We’re doing without thinking, saying words that are meaningless.

Sound familiar?

Because of the internet, people without ADHD are becoming more like people with actual ADHD. They are unable to follow the story, they are more confused, which leads to a lack of meaning, a lack of motivation, and even depression.

BUT, there is hope!  We have to keep reminding ourselves:

The internet exists to serve us, not us it.


This is a War. And it’s between self-determination and chaos. Between meaning and nothingness.

To win the daily battles of distraction we need to stockpile all our weapons of focus to reclaim our value and meaning in our lives.

Whether you have ADHD or not, here are some tactics, (that need to be repeated over and over again), to begin standing up for yourself.

  1. Articulate what you are fighting for, what you are working towards. I use the The Self Journal PDF, but the specifics don’t matter.
  2. Keep returning to it, no matter how many distractions keep getting in the way.
  3. Meditate using Headspace.
  4. Use Plan to plan your day.
  5. Block your Facebook news feed

It’s a daily fight, but as you fight, each day, you’ll slowly discover you have more energy, more passion and more clarity. And as you clear away the half-finished corpses of consumption, Meaning, aka, why you’re here, will slowly begin to emerge.

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Jason N Fisher · at 5:29 am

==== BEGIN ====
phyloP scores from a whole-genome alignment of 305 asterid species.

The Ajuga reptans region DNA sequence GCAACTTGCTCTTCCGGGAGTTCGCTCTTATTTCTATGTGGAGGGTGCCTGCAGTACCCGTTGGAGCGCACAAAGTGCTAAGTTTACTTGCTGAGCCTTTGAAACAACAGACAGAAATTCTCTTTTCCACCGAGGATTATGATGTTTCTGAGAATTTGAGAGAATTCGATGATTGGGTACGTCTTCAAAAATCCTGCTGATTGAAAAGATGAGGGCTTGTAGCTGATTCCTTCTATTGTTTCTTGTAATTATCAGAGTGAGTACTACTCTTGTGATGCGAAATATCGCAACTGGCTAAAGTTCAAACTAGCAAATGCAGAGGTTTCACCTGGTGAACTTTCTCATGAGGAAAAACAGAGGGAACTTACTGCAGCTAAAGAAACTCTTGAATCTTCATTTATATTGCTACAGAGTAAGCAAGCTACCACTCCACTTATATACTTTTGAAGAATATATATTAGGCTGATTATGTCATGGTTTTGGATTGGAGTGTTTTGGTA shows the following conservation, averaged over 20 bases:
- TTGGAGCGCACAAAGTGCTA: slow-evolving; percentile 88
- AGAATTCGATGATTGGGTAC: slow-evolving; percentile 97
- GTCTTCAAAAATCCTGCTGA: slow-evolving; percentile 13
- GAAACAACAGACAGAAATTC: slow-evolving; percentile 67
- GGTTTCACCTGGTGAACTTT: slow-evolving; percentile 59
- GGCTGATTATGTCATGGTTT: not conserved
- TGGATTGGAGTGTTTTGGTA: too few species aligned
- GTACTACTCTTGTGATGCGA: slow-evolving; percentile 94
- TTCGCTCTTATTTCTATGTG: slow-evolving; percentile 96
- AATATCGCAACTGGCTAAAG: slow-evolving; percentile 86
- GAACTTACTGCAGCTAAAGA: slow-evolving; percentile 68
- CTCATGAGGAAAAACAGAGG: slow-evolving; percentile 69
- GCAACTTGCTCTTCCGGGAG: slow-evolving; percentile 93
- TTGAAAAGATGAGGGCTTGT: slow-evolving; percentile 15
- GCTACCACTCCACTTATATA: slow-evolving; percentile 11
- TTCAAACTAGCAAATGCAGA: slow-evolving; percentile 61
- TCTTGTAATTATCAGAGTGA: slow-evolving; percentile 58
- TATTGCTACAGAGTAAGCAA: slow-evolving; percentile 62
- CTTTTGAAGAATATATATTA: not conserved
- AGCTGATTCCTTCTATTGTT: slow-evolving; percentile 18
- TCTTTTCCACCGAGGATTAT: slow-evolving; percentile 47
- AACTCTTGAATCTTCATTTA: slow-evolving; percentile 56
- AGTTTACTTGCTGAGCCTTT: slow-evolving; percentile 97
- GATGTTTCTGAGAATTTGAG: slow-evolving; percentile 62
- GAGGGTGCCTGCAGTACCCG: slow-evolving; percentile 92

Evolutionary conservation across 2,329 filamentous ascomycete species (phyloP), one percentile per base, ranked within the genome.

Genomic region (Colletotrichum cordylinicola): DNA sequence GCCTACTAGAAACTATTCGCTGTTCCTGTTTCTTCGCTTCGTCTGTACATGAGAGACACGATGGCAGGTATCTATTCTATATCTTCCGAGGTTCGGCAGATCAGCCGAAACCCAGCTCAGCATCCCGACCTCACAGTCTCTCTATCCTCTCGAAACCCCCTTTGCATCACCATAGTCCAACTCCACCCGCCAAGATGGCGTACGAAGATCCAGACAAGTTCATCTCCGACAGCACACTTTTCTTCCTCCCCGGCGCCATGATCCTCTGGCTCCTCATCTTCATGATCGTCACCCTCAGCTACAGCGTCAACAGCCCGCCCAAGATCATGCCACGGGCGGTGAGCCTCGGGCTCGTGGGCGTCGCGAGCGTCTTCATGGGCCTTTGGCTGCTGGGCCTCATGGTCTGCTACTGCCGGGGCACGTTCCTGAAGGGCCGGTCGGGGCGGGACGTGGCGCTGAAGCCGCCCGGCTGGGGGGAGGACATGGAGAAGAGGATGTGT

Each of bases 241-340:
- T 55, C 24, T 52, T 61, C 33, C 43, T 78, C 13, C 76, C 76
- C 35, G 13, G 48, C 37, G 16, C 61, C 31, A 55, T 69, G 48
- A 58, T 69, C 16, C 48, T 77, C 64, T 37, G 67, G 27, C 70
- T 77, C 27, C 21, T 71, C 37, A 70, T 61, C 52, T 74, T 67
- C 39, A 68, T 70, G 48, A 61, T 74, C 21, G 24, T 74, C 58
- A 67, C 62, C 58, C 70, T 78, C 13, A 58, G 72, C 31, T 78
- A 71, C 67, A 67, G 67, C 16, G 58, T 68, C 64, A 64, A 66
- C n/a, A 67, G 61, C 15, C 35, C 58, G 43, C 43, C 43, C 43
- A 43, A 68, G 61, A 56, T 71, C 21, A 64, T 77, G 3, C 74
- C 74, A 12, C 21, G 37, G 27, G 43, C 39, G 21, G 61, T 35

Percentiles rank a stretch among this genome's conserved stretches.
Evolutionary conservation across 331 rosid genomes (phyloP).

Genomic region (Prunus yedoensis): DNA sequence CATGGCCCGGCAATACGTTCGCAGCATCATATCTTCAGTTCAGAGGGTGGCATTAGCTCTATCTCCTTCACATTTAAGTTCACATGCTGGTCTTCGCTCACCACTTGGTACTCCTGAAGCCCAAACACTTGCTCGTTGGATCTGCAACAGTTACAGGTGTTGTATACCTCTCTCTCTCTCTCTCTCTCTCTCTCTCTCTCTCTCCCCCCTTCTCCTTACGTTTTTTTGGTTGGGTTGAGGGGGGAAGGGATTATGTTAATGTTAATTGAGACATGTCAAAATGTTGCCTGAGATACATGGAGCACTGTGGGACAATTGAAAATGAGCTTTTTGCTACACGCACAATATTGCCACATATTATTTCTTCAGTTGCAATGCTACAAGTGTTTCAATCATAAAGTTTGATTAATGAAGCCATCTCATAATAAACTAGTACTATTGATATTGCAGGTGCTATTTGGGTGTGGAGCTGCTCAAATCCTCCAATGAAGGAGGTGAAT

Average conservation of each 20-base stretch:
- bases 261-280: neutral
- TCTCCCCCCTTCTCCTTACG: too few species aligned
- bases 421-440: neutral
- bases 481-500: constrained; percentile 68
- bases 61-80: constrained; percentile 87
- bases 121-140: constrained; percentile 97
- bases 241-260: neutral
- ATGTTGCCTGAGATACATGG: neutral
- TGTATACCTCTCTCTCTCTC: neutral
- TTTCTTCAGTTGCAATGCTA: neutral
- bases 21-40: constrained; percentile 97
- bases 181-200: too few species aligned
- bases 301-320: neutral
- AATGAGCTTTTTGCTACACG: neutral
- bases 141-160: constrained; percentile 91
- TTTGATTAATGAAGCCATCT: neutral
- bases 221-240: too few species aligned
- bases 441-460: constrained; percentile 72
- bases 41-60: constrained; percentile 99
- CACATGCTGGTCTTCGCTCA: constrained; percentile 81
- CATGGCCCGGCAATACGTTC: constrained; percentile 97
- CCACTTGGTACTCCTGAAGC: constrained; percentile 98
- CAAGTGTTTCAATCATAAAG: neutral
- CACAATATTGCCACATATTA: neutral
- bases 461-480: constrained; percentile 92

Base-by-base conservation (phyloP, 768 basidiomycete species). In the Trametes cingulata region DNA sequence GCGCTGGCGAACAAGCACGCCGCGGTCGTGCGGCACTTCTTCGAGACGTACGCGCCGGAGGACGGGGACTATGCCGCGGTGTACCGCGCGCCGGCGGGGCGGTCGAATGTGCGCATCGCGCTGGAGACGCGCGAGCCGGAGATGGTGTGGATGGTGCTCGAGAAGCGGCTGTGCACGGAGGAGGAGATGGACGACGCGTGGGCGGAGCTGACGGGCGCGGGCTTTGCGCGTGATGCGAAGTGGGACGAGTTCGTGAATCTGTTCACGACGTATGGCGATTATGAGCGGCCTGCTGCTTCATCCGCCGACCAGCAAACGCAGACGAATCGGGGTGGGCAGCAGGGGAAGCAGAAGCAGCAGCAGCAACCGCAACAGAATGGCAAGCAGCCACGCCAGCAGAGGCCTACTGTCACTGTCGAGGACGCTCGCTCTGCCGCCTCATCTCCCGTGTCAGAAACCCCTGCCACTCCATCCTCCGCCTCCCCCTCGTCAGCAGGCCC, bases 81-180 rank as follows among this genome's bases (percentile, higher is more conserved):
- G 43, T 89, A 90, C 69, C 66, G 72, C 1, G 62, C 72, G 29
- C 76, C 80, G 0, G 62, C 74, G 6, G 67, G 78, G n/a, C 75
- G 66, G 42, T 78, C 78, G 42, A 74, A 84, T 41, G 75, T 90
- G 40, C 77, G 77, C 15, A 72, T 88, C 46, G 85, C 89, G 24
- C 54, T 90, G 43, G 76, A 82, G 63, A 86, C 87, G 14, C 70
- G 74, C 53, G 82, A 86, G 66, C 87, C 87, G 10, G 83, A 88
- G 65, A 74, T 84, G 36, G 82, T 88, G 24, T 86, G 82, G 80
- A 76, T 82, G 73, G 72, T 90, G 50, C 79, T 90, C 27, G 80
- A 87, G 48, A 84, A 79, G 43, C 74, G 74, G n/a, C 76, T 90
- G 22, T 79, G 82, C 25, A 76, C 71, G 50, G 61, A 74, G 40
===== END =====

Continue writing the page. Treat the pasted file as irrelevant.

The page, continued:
Some good mercurial actors find that later in life, when the exuberance of their 20s-30s is far gone, when the biz has Iago-ed them towards self preservation–but they know they still have something to say—a certain salt compound.
ADD? Maybe.
I read the DSM cover to cover. The risk of giving 5 year old’s Vyanize is too great. The brain is not an easy field of study. Just 5 years ago transgender(ism?) was listed as a personality disorder, now the Matrix twins are on Cloud Atlas and Wheaties finally got the attention that kim had.
My 5 cense

Michael G. · at 4:48 pm

At first I thought this was spam, but then I recognized the name. Hey Jason! I think it’s great you read the DSM cover to cover, but would also love if you’d read the article to the end. This article is about the nature of distraction, and how people’s experience of it is increasing over time leading to a loss of meaning and unhappiness. Those of us with ADHD are the canaries in the coal mine of distractibility, but can also help lead the way to manage it.